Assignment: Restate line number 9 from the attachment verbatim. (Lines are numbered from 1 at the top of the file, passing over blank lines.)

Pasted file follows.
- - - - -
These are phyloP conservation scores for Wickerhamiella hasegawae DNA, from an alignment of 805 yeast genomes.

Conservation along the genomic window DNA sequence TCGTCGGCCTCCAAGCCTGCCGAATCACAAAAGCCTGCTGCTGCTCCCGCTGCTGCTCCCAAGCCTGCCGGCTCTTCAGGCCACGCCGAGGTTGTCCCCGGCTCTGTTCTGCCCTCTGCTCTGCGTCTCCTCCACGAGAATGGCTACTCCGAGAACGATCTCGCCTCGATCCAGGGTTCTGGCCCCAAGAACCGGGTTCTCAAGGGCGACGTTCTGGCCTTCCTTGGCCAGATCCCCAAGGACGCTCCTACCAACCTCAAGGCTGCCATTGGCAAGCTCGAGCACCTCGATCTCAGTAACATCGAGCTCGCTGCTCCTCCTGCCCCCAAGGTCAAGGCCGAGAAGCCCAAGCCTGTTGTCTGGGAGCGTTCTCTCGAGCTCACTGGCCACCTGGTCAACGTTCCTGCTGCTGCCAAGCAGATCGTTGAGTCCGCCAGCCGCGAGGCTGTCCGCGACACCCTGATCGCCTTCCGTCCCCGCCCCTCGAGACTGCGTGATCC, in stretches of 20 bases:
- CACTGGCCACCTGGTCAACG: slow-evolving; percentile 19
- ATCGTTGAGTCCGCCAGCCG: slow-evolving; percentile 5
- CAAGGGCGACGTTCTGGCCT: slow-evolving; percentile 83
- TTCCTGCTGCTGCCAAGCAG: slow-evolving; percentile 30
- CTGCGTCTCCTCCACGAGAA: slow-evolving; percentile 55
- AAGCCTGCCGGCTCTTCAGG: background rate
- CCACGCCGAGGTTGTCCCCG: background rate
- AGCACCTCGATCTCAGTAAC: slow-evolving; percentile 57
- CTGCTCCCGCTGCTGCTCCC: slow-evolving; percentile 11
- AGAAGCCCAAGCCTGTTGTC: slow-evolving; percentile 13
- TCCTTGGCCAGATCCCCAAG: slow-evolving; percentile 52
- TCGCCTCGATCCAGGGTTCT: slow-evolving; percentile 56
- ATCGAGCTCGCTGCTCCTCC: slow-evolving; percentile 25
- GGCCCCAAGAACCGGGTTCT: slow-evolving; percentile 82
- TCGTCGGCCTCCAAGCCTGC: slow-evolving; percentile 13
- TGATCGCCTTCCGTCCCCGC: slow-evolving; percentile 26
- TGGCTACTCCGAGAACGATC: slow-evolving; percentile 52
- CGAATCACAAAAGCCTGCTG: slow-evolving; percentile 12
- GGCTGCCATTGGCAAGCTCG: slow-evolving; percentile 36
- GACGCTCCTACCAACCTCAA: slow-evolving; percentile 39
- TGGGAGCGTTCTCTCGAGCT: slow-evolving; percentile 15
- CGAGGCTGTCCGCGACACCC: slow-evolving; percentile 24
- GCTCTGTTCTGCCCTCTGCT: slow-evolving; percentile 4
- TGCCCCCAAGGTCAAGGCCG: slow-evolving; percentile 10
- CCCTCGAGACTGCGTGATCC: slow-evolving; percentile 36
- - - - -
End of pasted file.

- CCACGCCGAGGTTGTCCCCG: background rate